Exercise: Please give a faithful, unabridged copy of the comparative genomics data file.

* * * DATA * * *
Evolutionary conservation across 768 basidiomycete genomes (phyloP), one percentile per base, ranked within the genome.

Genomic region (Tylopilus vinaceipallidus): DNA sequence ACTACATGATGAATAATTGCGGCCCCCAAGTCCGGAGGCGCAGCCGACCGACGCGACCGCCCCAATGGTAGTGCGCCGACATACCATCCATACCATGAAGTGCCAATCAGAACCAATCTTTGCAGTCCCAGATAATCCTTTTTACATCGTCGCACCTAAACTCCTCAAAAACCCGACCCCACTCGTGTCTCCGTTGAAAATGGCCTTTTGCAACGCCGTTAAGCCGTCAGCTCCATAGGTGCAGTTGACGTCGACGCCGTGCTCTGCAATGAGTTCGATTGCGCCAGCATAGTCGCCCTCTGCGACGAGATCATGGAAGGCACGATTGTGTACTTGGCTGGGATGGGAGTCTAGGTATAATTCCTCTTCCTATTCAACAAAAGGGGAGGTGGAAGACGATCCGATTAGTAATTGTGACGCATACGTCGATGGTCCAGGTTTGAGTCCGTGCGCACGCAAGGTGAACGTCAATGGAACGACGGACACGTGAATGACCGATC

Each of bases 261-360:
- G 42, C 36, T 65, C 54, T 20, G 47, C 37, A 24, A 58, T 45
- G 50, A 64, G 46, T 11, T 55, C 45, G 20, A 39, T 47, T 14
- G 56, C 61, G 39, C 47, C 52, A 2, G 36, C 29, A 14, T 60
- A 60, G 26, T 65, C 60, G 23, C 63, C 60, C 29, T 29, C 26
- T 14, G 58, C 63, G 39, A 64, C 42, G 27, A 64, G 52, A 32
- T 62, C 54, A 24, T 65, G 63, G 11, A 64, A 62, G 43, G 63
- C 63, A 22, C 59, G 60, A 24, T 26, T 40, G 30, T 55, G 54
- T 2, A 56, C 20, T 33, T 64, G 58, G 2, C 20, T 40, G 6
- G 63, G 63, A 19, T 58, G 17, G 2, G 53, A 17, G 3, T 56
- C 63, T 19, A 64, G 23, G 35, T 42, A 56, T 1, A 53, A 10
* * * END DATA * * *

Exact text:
Evolutionary conservation across 768 basidiomycete genomes (phyloP), one percentile per base, ranked within the genome.

Genomic region (Tylopilus vinaceipallidus): DNA sequence ACTACATGATGAATAATTGCGGCCCCCAAGTCCGGAGGCGCAGCCGACCGACGCGACCGCCCCAATGGTAGTGCGCCGACATACCATCCATACCATGAAGTGCCAATCAGAACCAATCTTTGCAGTCCCAGATAATCCTTTTTACATCGTCGCACCTAAACTCCTCAAAAACCCGACCCCACTCGTGTCTCCGTTGAAAATGGCCTTTTGCAACGCCGTTAAGCCGTCAGCTCCATAGGTGCAGTTGACGTCGACGCCGTGCTCTGCAATGAGTTCGATTGCGCCAGCATAGTCGCCCTCTGCGACGAGATCATGGAAGGCACGATTGTGTACTTGGCTGGGATGGGAGTCTAGGTATAATTCCTCTTCCTATTCAACAAAAGGGGAGGTGGAAGACGATCCGATTAGTAATTGTGACGCATACGTCGATGGTCCAGGTTTGAGTCCGTGCGCACGCAAGGTGAACGTCAATGGAACGACGGACACGTGAATGACCGATC

Each of bases 261-360:
- G 42, C 36, T 65, C 54, T 20, G 47, C 37, A 24, A 58, T 45
- G 50, A 64, G 46, T 11, T 55, C 45, G 20, A 39, T 47, T 14
- G 56, C 61, G 39, C 47, C 52, A 2, G 36, C 29, A 14, T 60
- A 60, G 26, T 65, C 60, G 23, C 63, C 60, C 29, T 29, C 26
- T 14, G 58, C 63, G 39, A 64, C 42, G 27, A 64, G 52, A 32
- T 62, C 54, A 24, T 65, G 63, G 11, A 64, A 62, G 43, G 63
- C 63, A 22, C 59, G 60, A 24, T 26, T 40, G 30, T 55, G 54
- T 2, A 56, C 20, T 33, T 64, G 58, G 2, C 20, T 40, G 6
- G 63, G 63, A 19, T 58, G 17, G 2, G 53, A 17, G 3, T 56
- C 63, T 19, A 64, G 23, G 35, T 42, A 56, T 1, A 53, A 10